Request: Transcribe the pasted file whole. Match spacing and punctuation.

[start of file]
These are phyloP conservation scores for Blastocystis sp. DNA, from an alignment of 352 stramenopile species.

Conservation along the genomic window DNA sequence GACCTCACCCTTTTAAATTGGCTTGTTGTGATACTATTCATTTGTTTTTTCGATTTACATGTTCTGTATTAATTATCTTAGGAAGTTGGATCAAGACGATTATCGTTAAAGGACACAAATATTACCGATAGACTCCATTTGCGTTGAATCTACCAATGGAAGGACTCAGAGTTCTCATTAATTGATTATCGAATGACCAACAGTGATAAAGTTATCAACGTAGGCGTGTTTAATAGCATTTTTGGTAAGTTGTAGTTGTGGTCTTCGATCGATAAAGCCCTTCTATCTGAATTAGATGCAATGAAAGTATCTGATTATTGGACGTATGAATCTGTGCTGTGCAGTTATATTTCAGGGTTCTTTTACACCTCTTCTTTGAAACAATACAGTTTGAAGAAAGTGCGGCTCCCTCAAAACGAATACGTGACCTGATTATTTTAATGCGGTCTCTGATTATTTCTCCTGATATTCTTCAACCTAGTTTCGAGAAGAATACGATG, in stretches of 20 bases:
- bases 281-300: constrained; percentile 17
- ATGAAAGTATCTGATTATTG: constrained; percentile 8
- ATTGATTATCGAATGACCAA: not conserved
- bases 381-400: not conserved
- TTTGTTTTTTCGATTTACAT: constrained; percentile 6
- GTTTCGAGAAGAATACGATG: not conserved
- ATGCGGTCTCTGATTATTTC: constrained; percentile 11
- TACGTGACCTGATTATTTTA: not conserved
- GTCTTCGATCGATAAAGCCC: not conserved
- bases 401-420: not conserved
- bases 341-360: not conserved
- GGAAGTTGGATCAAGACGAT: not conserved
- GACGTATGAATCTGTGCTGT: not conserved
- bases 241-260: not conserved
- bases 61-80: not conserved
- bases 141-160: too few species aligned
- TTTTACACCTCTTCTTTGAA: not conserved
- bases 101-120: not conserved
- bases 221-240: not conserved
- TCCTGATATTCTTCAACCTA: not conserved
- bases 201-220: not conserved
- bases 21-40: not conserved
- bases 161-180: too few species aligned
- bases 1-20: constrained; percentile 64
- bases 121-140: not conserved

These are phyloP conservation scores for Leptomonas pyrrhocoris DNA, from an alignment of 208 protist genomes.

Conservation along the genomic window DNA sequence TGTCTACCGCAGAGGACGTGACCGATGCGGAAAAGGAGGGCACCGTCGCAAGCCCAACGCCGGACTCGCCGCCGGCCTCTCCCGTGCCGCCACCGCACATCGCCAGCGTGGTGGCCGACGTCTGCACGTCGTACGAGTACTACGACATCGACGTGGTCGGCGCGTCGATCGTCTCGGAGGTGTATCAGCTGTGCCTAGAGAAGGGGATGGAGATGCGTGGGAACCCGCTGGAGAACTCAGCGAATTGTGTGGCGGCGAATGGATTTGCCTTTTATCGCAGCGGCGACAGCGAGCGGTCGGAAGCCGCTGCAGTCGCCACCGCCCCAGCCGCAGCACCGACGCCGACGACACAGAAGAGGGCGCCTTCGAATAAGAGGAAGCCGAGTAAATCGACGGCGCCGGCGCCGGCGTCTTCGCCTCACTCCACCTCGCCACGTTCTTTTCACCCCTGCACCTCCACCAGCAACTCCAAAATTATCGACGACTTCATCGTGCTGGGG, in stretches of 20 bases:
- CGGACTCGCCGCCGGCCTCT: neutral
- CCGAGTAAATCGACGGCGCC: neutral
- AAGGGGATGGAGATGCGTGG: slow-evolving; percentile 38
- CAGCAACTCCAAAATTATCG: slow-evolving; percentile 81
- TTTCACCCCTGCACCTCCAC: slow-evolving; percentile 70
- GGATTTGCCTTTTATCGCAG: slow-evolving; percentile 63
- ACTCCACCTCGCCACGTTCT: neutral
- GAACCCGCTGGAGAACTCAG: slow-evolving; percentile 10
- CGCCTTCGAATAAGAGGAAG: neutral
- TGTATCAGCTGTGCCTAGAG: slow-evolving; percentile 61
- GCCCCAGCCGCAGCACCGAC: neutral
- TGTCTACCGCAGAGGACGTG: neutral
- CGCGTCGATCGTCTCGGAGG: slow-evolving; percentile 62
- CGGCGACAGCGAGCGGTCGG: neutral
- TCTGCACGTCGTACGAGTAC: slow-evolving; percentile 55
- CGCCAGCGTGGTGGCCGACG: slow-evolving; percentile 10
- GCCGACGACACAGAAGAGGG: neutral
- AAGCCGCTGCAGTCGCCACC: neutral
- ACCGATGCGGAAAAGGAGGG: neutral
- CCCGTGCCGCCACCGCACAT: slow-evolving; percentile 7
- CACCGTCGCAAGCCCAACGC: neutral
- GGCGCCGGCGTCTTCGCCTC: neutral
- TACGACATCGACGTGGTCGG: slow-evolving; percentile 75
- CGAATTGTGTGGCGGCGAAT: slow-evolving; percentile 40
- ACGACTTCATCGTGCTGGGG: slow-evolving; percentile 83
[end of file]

These are phyloP conservation scores for Blastocystis sp. DNA, from an alignment of 352 stramenopile species.

Conservation along the genomic window DNA sequence GACCTCACCCTTTTAAATTGGCTTGTTGTGATACTATTCATTTGTTTTTTCGATTTACATGTTCTGTATTAATTATCTTAGGAAGTTGGATCAAGACGATTATCGTTAAAGGACACAAATATTACCGATAGACTCCATTTGCGTTGAATCTACCAATGGAAGGACTCAGAGTTCTCATTAATTGATTATCGAATGACCAACAGTGATAAAGTTATCAACGTAGGCGTGTTTAATAGCATTTTTGGTAAGTTGTAGTTGTGGTCTTCGATCGATAAAGCCCTTCTATCTGAATTAGATGCAATGAAAGTATCTGATTATTGGACGTATGAATCTGTGCTGTGCAGTTATATTTCAGGGTTCTTTTACACCTCTTCTTTGAAACAATACAGTTTGAAGAAAGTGCGGCTCCCTCAAAACGAATACGTGACCTGATTATTTTAATGCGGTCTCTGATTATTTCTCCTGATATTCTTCAACCTAGTTTCGAGAAGAATACGATG, in stretches of 20 bases:
- bases 281-300: constrained; percentile 17
- ATGAAAGTATCTGATTATTG: constrained; percentile 8
- ATTGATTATCGAATGACCAA: not conserved
- bases 381-400: not conserved
- TTTGTTTTTTCGATTTACAT: constrained; percentile 6
- GTTTCGAGAAGAATACGATG: not conserved
- ATGCGGTCTCTGATTATTTC: constrained; percentile 11
- TACGTGACCTGATTATTTTA: not conserved
- GTCTTCGATCGATAAAGCCC: not conserved
- bases 401-420: not conserved
- bases 341-360: not conserved
- GGAAGTTGGATCAAGACGAT: not conserved
- GACGTATGAATCTGTGCTGT: not conserved
- bases 241-260: not conserved
- bases 61-80: not conserved
- bases 141-160: too few species aligned
- TTTTACACCTCTTCTTTGAA: not conserved
- bases 101-120: not conserved
- bases 221-240: not conserved
- TCCTGATATTCTTCAACCTA: not conserved
- bases 201-220: not conserved
- bases 21-40: not conserved
- bases 161-180: too few species aligned
- bases 1-20: constrained; percentile 64
- bases 121-140: not conserved

These are phyloP conservation scores for Leptomonas pyrrhocoris DNA, from an alignment of 208 protist genomes.

Conservation along the genomic window DNA sequence TGTCTACCGCAGAGGACGTGACCGATGCGGAAAAGGAGGGCACCGTCGCAAGCCCAACGCCGGACTCGCCGCCGGCCTCTCCCGTGCCGCCACCGCACATCGCCAGCGTGGTGGCCGACGTCTGCACGTCGTACGAGTACTACGACATCGACGTGGTCGGCGCGTCGATCGTCTCGGAGGTGTATCAGCTGTGCCTAGAGAAGGGGATGGAGATGCGTGGGAACCCGCTGGAGAACTCAGCGAATTGTGTGGCGGCGAATGGATTTGCCTTTTATCGCAGCGGCGACAGCGAGCGGTCGGAAGCCGCTGCAGTCGCCACCGCCCCAGCCGCAGCACCGACGCCGACGACACAGAAGAGGGCGCCTTCGAATAAGAGGAAGCCGAGTAAATCGACGGCGCCGGCGCCGGCGTCTTCGCCTCACTCCACCTCGCCACGTTCTTTTCACCCCTGCACCTCCACCAGCAACTCCAAAATTATCGACGACTTCATCGTGCTGGGG, in stretches of 20 bases:
- CGGACTCGCCGCCGGCCTCT: neutral
- CCGAGTAAATCGACGGCGCC: neutral
- AAGGGGATGGAGATGCGTGG: slow-evolving; percentile 38
- CAGCAACTCCAAAATTATCG: slow-evolving; percentile 81
- TTTCACCCCTGCACCTCCAC: slow-evolving; percentile 70
- GGATTTGCCTTTTATCGCAG: slow-evolving; percentile 63
- ACTCCACCTCGCCACGTTCT: neutral
- GAACCCGCTGGAGAACTCAG: slow-evolving; percentile 10
- CGCCTTCGAATAAGAGGAAG: neutral
- TGTATCAGCTGTGCCTAGAG: slow-evolving; percentile 61
- GCCCCAGCCGCAGCACCGAC: neutral
- TGTCTACCGCAGAGGACGTG: neutral
- CGCGTCGATCGTCTCGGAGG: slow-evolving; percentile 62
- CGGCGACAGCGAGCGGTCGG: neutral
- TCTGCACGTCGTACGAGTAC: slow-evolving; percentile 55
- CGCCAGCGTGGTGGCCGACG: slow-evolving; percentile 10
- GCCGACGACACAGAAGAGGG: neutral
- AAGCCGCTGCAGTCGCCACC: neutral
- ACCGATGCGGAAAAGGAGGG: neutral
- CCCGTGCCGCCACCGCACAT: slow-evolving; percentile 7
- CACCGTCGCAAGCCCAACGC: neutral
- GGCGCCGGCGTCTTCGCCTC: neutral
- TACGACATCGACGTGGTCGG: slow-evolving; percentile 75
- CGAATTGTGTGGCGGCGAAT: slow-evolving; percentile 40
- ACGACTTCATCGTGCTGGGG: slow-evolving; percentile 83